News / Africa

Opposition Leader Elected Somaliland President

TEXT SIZE - +

An opposition candidate has won the presidential vote held in the self-declared republic of Somaliland.  International observers are hailing what may be the first democratic handover of power in the Horn of Africa.  

The chairman of Somaliland's National Election Commission Issa Mohamud declared Ahmed Mohamud Silanyo as the winner of the June 26 poll, defeating President Dahir Riyale Kahin by a comfortable margin.

The election commission chairman says Mr. Silanyo, who heads the opposition party known as Kulmiye, received nearly 50 percent of the votes cast while the president received 33 percent.  The outgoing leader came in second out of three candidates.

Despite some voting day violence at polling stations in an area contested by Somaliland and neighboring semi-autonomous region of Puntland, international observers said the election was generally free and fair and had met international standards.  

Mr. Silanyo formed Kulmiye in 2002 and ran for the presidency the following year.  In that race, he lost to President Kahin by just 80 votes.  

In recent days, Mr. Kahin stated several times that he would step down peacefully if he lost.  Somaliland observer and author Iqbal Jhazbhay says a smooth transfer of power is now widely expected.

"The president is bound to be held to his word and he will have to abide by his public statements," he said. "I think you will likely see a bit of haggling on logistical issues, but I think there will be a peaceful transfer."

Ahmed Mohamud Silanyo was once a senior minister in the Somali government of Dictator Mohamed Siad Barre in the 1980s.  But he quit the government to become the leader of the Somali National Movement, an armed opposition group that fought to topple Siad Barre's regime and helped establish the breakaway region.   

Like his predecessor, Mr. Silanyo is expected to vigorously push for international recognition of the region, which unilaterally declared its independence from Somalia after the fall of the Siad Barre government in 1991.  The success of the poll has raised hopes among supporters that formal recognition will be granted, opening a floodgate of foreign investment and development aid that Somaliland desperately needs.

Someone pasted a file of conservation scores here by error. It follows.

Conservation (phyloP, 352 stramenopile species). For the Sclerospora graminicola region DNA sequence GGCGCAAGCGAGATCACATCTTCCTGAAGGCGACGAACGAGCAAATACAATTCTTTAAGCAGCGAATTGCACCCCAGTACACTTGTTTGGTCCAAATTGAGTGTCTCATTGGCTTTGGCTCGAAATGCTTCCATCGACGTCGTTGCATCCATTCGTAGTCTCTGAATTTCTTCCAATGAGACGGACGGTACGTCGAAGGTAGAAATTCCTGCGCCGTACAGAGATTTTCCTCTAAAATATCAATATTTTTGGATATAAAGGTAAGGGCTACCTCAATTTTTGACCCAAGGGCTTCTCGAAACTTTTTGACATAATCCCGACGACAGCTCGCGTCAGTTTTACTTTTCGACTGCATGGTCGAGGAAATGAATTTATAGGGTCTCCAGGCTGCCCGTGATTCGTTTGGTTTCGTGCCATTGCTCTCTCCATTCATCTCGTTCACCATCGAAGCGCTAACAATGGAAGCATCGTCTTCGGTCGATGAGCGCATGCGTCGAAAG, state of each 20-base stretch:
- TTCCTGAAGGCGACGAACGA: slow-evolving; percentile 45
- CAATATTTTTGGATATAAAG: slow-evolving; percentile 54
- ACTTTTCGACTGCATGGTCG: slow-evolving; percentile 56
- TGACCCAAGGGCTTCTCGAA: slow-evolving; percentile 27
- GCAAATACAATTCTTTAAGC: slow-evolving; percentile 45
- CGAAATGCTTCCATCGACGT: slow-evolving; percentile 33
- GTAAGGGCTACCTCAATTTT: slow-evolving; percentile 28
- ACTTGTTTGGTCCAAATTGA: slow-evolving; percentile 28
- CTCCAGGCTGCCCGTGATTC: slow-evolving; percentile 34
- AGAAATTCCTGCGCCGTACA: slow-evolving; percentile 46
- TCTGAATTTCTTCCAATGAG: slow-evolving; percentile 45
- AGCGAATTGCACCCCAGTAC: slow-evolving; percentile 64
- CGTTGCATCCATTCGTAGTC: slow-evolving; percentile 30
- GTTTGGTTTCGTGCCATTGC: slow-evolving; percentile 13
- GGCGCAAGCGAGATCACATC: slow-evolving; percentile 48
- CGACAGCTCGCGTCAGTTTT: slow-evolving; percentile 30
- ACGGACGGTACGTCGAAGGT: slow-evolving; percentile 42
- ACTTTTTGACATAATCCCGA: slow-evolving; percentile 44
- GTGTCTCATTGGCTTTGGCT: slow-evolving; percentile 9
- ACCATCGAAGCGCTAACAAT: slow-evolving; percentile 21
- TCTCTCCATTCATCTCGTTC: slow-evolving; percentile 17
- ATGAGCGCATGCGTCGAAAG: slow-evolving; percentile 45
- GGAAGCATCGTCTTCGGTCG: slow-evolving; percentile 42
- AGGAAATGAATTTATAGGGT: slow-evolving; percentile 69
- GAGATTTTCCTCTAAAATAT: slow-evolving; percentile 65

But there are Somalis in the disputed eastern part of the former British protectorate, who are vehemently opposed to recognition.  The regions of Sool, Sanaag, and parts of Togdheer are claimed by both Somaliland and Puntland, and the two sides have clashed repeatedly in the past for control of key towns.  Somalis in the disputed regions, who have clan ties to Puntland, have vowed to fight the government in Hargeisa if their land is formally incorporated into Somaliland.  

Further complicating matters is a movement by a group to create a separate administrative region of Sool, Sanaag, and southeastern Togdheer, which Puntlanders call the "Cayn" region.  The group firmly rejects Hargeisa's move to formally secede from the rest of Somalia.  But it is equally wary of Puntland's desire to control the contested regions.

Analysts say the new president will have to perform a delicate balancing act of pushing for recognition without setting off a conflict that could mirror the chaos in southern and central Somalia.  




You May Like

Video Pope Francis Hopes Dual Canonizations Will Reconcile Church

John the XXIII and John Paul II will be made saints in a ceremony at St. Peter’s Square on April 27 More

Thailand Reacts to Plots Targeting Israelis

Authorities hope arrest of two Lebanese suspects will disrupt plot to attack young Israeli tourists More

Video In Capturing Nature's Majesty, Film Makes Case for Its Survival

'Once Upon a Forest' takes viewers deep into heart of tropical rainforest More

This forum has been closed.
Comments
     
There are no comments in this forum. Be first and add one

Featured Videos

Your JavaScript is turned off or you have an old version of Adobe's Flash Player. Get the latest Flash player.